Feature

America's booming tattoo economy: By the numbers

Tattoos, once the ultimate rebel stamp, have become routine embellishments — fueling an ink industry that rakes in billions of dollars per year

To ink or not to ink? This week, the American Medical Association published what's considered to be the first scientific survey of tattoo removal, detailing which tattoos are hardest to remove (blue ink) and what factors reduce the odds of erasing the damn thing (smoking). The report is a sure sign that tattoos — once the province of rock stars and ne'er-do-wells — have become thoroughly mainstream. Indeed, today not only are tattoo artists enjoying a robust growth-industry, their counterparts — the tattoo-effacement experts — are busily tending to Americans who regret that faded tribal design encircling their biceps or have discovered that the Chinese character on their wrist has an unwelcome meaning. Here, a numerical guide to America's tattoo obsession:

$2.3 billion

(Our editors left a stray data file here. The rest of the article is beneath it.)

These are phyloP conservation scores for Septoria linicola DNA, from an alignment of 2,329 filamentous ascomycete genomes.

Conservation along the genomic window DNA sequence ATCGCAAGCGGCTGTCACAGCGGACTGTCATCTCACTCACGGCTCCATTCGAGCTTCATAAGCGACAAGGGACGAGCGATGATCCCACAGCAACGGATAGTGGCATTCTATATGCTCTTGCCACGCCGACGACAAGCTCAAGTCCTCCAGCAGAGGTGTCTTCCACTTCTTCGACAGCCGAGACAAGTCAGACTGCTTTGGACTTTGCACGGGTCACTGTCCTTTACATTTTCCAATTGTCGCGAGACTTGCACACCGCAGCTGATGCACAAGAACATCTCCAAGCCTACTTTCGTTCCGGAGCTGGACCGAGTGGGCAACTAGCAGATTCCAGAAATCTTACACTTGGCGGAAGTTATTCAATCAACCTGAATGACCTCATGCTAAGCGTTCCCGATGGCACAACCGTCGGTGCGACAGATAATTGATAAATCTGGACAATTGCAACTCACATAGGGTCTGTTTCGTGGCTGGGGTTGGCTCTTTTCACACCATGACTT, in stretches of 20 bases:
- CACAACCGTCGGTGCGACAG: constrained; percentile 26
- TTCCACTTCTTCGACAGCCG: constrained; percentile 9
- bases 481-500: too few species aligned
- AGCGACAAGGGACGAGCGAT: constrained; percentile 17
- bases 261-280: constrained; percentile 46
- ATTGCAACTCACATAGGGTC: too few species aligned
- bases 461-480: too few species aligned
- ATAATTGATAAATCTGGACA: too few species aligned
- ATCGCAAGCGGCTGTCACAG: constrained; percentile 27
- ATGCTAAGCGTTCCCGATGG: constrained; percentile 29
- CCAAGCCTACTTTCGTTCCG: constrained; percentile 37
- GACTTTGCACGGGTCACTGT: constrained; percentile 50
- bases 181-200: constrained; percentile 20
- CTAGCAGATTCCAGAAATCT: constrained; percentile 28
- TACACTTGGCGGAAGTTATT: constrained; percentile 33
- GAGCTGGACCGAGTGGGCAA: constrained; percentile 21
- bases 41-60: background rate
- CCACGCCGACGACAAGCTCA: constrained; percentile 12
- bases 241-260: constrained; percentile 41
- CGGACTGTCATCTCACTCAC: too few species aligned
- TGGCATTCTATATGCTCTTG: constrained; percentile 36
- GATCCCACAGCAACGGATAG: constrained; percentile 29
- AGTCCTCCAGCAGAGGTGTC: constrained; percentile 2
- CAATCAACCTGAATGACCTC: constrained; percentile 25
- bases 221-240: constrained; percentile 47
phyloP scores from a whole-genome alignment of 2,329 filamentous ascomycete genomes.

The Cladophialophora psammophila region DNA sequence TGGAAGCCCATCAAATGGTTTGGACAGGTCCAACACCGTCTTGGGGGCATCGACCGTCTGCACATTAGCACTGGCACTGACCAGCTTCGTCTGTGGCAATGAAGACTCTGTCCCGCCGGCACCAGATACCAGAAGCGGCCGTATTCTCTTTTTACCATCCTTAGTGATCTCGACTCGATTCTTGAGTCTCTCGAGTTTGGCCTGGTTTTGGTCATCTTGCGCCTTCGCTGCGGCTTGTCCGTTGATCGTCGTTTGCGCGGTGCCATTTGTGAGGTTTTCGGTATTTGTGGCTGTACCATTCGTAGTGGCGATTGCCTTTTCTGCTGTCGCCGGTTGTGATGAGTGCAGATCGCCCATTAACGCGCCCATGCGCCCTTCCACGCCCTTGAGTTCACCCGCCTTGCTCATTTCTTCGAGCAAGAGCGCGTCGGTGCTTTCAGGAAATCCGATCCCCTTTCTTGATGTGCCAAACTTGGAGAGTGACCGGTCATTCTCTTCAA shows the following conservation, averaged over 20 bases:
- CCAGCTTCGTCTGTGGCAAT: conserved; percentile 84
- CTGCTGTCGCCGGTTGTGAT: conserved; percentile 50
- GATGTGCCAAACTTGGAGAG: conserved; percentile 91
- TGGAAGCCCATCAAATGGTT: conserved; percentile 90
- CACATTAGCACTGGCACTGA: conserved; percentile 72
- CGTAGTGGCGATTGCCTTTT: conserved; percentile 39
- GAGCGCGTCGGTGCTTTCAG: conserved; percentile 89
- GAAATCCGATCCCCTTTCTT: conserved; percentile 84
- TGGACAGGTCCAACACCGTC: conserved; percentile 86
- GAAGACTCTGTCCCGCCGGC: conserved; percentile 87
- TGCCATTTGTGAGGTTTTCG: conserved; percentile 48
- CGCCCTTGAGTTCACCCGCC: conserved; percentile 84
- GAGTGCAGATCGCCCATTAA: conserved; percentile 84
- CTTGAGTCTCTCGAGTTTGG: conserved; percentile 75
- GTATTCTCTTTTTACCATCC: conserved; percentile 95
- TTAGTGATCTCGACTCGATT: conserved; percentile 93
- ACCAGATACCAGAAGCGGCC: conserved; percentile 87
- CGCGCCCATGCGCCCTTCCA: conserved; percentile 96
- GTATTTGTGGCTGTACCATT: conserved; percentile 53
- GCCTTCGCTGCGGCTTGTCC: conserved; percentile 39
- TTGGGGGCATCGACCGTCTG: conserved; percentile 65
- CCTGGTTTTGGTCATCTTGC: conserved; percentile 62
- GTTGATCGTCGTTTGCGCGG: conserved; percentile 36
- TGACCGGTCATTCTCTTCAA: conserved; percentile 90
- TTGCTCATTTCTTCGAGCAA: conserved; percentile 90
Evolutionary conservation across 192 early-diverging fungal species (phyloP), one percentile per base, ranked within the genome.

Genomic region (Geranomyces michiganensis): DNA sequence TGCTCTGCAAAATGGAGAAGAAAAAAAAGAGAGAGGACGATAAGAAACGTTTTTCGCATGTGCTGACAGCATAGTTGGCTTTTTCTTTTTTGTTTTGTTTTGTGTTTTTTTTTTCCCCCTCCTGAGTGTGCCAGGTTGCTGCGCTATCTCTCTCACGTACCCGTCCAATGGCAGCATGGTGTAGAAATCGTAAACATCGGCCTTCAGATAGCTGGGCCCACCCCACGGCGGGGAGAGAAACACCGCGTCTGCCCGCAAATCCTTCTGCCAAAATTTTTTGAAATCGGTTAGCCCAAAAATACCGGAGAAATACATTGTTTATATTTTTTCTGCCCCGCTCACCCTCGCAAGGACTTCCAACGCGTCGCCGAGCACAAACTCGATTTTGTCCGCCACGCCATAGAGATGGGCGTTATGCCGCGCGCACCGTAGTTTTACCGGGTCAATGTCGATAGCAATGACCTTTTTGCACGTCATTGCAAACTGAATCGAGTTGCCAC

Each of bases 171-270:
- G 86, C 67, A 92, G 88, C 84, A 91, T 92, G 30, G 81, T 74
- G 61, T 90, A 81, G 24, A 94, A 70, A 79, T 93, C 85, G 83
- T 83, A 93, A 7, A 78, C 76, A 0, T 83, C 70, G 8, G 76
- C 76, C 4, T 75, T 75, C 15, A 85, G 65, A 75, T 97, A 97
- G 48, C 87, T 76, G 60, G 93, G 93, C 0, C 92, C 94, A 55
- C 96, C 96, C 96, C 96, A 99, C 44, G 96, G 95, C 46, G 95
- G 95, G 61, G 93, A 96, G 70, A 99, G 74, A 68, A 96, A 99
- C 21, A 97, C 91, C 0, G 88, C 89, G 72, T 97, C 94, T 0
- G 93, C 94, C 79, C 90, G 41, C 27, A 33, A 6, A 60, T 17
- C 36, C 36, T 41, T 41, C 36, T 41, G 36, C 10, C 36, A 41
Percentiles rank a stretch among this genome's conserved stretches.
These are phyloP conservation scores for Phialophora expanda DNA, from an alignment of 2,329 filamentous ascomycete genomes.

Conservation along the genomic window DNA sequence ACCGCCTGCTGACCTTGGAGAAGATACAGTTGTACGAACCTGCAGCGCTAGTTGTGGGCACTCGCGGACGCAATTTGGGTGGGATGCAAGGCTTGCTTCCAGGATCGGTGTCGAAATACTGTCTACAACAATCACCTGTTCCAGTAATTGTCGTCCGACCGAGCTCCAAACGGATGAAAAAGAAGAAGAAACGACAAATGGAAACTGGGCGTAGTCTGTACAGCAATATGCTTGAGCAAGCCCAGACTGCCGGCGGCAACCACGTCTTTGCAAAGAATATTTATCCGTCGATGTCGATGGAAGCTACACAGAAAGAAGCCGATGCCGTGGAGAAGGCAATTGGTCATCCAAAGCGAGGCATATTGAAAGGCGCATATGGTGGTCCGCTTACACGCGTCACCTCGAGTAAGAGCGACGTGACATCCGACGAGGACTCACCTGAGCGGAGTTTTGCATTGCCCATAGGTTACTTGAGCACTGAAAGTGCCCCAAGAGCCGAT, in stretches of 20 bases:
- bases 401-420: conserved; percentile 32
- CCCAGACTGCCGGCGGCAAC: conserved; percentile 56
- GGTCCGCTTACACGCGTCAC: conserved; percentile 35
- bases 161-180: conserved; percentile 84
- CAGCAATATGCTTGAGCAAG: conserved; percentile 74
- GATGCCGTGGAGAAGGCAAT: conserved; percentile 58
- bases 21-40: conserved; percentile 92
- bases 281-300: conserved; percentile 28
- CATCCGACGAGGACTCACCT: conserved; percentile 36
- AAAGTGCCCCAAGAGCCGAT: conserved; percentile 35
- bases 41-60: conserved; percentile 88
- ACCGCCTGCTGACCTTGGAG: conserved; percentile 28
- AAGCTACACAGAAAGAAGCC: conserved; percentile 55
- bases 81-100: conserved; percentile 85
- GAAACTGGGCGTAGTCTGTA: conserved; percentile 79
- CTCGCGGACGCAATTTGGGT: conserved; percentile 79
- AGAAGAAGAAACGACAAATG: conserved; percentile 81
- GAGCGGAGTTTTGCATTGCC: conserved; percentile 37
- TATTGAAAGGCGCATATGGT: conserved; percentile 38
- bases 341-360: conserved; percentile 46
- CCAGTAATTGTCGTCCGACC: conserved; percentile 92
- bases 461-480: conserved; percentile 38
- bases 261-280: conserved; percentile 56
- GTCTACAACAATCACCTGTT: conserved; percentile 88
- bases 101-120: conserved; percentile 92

Annual revenue of the tattoo industry

15,000
Tattoo parlors in America

21
Percent of Americans who have a tattoo

23
Percent of women who have a tattoo

19
Percent of men who have a tattoo

36
Percent of 18-to-25-year-olds who have a tattoo

38
Percent of 30-to-39-year-olds who have a tattoo

11
Percent of 50-to-64-year-olds who have a tattoo

50 
Percent of people who think having a tattoo is rebellious

$80 to $100
Average per hour cost of a tattoo

$150-$350
Per hour cost of a tattoo in Brooklyn, N.Y.

$200
Cost of a laser tattoo removal session

10-15
Sessions needed to remove a tattoo

32
Percentage increase in tattoo removals over the last year

Sources: Harris Interactive, Mental Floss, The Motley FoolNBC NewsPew Research CenterTattoo InfoThe Wall Street Journal (2)

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